Continued uncertainty surrounding Brexit is causing widespread pressure on warehouse space as businesses stockpile to mitigate supply risks. But a data process expert believes simple maths can help companies reduce stock, making space for Brexit risk mitigations. In a post-Brexit environment, it will also make stock management leaner, releasing cash and warehouse space on business as usual stock.
Matt Allison, founder and MD of Vensis is challenging businesses to think differently about the planning process. It’s part of Mr Allison’s lean data approach and follows repeated warnings from the United Kingdom Warehousing Association (UKWA) about the squeeze on space as companies seek to hold more inventory in their supply chain.
Mr Allison said: “Most operational planning will schedule manufacturing based on the number of weeks of stock or similar. This is a common practice, but in many cases is flawed. Consider the make-to-stock of two products. One has regular demand of precisely the same volume each week. Stock levels will be very predictable. Theoretically, carrying stock on this product is not necessary. Another product may have wildly varying demand; to maintain customer service levels stock is required. This means that using the volume-based planning process for make-to-stock, will tend to cause high stock levels of high-volume products despite its predictability.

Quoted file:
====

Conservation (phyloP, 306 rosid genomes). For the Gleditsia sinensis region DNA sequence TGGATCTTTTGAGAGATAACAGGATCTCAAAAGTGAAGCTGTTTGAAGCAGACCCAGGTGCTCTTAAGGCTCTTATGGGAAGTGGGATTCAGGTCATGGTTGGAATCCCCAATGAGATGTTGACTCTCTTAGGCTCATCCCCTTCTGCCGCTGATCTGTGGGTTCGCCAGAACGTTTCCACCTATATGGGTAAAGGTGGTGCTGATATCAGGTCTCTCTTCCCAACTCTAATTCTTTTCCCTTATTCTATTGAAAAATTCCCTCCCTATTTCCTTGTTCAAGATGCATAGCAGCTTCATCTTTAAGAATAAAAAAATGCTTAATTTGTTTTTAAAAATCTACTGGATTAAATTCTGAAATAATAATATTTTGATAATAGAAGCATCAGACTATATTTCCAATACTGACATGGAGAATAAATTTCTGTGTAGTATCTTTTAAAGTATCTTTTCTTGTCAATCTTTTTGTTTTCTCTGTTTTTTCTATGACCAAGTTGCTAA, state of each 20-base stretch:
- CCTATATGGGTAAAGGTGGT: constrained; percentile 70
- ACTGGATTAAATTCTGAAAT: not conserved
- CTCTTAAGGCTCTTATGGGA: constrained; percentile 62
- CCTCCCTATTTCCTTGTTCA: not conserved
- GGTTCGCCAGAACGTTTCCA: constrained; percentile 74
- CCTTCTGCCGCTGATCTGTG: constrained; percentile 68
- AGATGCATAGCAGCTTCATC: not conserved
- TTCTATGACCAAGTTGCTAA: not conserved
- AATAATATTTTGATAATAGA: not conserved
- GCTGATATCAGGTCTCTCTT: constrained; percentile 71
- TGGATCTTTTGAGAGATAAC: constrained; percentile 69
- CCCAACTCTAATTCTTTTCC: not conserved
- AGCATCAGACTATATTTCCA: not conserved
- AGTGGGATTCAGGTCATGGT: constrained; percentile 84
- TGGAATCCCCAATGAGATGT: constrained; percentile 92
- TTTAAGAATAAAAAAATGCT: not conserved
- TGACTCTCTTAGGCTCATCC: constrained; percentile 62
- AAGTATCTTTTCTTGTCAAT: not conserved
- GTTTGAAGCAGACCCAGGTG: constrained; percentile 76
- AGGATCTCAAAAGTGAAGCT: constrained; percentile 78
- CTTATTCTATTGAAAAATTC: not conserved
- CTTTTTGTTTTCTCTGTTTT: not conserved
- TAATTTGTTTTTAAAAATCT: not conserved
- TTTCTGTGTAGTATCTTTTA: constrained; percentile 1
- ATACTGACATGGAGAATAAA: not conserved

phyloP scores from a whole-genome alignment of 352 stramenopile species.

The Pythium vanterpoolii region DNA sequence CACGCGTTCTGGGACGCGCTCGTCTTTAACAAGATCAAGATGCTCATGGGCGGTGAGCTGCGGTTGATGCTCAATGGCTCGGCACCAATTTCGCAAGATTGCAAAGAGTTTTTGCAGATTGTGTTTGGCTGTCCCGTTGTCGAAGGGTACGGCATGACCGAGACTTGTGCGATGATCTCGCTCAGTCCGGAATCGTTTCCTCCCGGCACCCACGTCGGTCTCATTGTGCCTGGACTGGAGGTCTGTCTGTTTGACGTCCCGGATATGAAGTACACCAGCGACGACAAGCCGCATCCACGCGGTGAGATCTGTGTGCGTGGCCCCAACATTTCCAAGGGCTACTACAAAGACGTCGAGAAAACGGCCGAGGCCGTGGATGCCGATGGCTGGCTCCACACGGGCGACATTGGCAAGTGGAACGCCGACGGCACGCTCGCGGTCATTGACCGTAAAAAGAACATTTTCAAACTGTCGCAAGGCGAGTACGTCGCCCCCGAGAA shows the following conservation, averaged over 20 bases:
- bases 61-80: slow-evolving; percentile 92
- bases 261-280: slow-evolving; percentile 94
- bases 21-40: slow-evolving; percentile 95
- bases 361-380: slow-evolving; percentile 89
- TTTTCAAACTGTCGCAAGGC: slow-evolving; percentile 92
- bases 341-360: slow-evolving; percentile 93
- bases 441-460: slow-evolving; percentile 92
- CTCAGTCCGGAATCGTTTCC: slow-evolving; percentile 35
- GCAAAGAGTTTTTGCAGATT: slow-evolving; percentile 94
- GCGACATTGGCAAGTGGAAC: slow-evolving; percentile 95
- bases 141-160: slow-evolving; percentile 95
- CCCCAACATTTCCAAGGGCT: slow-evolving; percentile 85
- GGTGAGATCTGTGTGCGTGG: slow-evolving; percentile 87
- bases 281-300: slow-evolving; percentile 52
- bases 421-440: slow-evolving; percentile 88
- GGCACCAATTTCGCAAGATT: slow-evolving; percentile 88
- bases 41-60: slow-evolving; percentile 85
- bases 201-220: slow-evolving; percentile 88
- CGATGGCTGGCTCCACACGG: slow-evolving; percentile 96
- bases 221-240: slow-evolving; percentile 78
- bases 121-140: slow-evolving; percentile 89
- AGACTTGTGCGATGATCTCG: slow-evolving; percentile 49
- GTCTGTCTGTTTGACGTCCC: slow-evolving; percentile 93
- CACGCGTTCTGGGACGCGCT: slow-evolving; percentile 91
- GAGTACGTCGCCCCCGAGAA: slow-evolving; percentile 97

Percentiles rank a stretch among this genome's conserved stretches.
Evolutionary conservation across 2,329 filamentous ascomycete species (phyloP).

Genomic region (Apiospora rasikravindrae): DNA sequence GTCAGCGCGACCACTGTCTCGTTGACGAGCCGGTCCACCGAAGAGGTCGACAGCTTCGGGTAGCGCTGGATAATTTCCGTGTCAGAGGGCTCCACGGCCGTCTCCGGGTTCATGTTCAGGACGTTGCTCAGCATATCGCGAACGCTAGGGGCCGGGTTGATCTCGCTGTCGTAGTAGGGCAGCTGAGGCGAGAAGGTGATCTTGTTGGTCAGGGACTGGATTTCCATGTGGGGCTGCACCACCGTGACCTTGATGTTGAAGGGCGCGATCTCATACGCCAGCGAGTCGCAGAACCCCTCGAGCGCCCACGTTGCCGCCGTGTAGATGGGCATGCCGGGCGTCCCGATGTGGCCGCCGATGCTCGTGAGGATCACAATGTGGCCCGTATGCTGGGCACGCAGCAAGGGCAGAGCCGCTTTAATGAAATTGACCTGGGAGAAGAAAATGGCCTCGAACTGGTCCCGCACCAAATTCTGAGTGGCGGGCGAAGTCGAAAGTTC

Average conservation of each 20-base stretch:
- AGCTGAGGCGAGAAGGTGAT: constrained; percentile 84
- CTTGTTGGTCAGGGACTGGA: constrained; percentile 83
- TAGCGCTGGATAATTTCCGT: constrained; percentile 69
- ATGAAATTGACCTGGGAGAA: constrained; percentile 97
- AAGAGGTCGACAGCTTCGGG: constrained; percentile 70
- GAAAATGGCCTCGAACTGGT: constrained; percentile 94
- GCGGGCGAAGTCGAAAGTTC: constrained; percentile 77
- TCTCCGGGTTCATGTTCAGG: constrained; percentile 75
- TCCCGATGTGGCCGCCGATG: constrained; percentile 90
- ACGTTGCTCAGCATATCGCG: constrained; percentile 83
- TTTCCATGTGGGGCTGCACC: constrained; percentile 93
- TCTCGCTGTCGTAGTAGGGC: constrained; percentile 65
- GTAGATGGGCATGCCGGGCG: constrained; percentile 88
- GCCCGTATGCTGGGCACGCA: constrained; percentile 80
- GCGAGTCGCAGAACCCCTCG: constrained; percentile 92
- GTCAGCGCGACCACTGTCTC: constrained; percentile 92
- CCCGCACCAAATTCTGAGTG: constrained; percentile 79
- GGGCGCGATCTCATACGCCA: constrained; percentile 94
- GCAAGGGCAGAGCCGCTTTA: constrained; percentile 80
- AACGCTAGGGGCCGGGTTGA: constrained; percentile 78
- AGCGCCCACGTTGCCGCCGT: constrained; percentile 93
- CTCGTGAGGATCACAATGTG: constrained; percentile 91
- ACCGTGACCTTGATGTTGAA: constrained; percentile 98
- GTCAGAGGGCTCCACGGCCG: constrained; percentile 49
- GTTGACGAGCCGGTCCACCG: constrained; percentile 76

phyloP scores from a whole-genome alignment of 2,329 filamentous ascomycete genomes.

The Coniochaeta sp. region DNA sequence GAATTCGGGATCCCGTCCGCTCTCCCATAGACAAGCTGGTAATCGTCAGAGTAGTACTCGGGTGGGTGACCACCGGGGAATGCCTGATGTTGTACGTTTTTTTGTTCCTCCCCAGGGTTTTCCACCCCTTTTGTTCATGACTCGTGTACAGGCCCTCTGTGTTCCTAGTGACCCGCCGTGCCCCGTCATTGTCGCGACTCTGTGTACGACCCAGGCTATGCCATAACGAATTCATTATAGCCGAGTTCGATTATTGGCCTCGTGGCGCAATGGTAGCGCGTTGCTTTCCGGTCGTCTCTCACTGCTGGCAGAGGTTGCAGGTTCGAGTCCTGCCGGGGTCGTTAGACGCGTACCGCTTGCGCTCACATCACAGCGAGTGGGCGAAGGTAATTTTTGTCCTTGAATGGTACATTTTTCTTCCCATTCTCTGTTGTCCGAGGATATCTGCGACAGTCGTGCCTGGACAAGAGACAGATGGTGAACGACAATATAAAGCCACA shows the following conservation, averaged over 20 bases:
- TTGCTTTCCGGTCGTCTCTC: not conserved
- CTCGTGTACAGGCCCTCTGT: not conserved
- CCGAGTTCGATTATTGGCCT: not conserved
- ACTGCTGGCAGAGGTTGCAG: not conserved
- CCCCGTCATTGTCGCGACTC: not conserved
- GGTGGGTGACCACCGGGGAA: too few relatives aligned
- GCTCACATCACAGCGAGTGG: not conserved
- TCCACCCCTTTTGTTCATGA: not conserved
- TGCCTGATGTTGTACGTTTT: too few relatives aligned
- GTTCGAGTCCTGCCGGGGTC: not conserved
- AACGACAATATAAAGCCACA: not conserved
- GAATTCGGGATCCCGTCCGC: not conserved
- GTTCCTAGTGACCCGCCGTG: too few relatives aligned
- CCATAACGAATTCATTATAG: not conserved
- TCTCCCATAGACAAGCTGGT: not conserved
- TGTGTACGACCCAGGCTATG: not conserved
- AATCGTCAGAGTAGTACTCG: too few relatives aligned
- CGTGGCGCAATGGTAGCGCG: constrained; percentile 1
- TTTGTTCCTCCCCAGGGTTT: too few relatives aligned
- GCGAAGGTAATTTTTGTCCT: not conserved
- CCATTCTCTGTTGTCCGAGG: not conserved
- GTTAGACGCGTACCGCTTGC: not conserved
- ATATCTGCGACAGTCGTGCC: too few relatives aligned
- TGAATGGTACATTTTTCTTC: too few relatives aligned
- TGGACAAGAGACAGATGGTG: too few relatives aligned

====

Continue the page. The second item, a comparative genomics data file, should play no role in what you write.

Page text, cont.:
“Moving to a variability-based planning model means stock is carried only to buffer unpredictable demand. This will free space and cash to allow businesses to respond to the current uncertainty leaving them stronger in the long term, Mr Allison argues. The maths required to deploy the variability-based model is relatively simple,” said Mr Allison.
“The variation of demand is measured product by product to establish a standard deviation. A target service level is used to calculate the number of standard deviations of stock required product by products. The same technique is carried through from finished goods to raw materials to further leverage the technique.”
UKWA is Britain’s leading trade organisation for the logistics sector, with more than 700 members. UKWA CEO, Peter Ward, has previously emphasised that Brexit is not the root cause of the current warehousing problem, but good quality, well-located warehousing space remains at a premium within the UK.
“The warehousing shortage has been driven by several factors, not the least of which is the rapid growth of e-commerce,” he said.